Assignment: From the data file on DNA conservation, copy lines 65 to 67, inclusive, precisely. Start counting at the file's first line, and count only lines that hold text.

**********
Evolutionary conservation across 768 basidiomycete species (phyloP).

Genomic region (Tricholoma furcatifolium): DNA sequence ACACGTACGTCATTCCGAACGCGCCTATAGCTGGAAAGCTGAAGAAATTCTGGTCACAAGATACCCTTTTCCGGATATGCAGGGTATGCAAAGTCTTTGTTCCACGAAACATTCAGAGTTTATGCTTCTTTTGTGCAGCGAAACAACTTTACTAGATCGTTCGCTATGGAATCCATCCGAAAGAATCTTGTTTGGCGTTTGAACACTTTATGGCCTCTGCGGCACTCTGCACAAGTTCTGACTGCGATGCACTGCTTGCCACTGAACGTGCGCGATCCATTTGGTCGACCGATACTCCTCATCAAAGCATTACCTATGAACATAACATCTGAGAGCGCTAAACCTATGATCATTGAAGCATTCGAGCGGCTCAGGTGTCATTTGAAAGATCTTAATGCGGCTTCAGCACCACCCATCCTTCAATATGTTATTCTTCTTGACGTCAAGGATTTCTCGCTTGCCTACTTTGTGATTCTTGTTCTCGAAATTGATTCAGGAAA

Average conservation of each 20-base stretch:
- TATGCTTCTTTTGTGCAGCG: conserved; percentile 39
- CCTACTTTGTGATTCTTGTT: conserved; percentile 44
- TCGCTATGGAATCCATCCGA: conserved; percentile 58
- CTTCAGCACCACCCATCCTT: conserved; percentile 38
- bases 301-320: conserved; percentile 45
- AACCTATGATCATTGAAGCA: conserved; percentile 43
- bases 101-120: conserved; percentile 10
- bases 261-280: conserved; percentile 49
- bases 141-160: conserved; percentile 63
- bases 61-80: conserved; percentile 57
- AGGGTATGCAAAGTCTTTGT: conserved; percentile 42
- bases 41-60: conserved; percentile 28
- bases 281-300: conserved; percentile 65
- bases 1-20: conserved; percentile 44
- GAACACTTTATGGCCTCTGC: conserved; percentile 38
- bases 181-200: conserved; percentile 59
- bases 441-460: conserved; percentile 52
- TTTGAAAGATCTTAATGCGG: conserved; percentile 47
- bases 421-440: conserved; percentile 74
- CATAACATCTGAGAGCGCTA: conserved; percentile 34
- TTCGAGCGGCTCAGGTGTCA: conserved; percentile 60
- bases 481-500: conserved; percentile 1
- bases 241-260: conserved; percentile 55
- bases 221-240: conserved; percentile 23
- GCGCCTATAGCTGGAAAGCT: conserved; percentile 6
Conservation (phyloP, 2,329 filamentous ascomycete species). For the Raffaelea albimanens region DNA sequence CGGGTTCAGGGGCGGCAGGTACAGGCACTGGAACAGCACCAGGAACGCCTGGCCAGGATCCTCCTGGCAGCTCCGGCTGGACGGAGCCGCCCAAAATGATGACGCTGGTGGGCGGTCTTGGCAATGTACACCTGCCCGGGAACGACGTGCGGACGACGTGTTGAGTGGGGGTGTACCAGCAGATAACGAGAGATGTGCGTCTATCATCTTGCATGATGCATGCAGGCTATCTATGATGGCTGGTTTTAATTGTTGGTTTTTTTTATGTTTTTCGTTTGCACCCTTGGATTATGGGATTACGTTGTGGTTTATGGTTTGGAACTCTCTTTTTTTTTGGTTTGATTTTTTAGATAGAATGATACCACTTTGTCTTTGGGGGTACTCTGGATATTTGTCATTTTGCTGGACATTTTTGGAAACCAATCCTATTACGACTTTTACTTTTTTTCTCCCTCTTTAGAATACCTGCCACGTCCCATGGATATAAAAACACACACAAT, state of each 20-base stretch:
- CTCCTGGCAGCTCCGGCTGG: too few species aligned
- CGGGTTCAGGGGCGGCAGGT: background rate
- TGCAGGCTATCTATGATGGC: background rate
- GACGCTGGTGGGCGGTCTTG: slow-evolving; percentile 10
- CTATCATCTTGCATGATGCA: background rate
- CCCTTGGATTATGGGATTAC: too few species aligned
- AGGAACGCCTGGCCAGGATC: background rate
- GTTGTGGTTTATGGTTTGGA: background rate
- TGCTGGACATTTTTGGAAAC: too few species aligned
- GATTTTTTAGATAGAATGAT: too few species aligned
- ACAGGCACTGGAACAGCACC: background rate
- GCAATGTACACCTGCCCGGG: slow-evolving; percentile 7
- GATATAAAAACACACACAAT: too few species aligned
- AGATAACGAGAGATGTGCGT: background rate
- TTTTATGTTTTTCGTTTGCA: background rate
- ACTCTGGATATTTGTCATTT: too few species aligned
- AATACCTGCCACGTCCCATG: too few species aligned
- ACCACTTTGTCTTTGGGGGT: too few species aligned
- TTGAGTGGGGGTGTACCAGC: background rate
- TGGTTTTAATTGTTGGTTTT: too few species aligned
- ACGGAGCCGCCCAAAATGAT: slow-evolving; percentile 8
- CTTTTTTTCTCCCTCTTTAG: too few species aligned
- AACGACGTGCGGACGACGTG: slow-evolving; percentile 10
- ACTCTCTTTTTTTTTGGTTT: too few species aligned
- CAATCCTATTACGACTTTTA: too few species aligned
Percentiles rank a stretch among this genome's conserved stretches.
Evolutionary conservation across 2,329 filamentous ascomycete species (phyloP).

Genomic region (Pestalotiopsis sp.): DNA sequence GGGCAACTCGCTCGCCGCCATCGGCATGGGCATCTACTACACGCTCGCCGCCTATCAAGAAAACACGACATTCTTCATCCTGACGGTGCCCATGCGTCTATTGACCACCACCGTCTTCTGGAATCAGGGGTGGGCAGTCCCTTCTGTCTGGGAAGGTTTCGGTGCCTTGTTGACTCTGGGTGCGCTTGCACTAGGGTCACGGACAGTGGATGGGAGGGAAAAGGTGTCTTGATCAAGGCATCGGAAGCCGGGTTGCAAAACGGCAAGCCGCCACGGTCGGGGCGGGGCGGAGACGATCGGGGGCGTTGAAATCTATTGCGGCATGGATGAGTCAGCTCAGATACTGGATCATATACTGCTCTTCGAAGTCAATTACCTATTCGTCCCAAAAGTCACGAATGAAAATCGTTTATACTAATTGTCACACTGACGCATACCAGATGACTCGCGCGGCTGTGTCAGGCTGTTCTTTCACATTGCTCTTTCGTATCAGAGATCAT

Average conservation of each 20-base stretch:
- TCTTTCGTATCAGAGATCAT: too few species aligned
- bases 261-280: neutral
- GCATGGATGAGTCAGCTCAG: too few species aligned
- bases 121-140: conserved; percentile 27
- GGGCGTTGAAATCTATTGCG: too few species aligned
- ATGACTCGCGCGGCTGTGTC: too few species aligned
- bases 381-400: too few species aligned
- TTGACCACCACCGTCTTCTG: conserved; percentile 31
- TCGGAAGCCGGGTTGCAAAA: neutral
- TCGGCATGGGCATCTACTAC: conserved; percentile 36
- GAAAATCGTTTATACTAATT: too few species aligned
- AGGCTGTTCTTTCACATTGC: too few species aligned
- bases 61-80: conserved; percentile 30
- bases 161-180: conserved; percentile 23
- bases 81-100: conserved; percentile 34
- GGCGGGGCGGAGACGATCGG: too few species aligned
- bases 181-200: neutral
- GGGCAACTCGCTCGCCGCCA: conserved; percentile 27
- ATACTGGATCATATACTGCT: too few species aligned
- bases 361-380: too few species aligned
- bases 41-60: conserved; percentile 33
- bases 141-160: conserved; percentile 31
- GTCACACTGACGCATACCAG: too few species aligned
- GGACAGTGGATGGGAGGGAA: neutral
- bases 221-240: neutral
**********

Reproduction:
- bases 381-400: too few species aligned
- TTGACCACCACCGTCTTCTG: conserved; percentile 31
- TCGGAAGCCGGGTTGCAAAA: neutral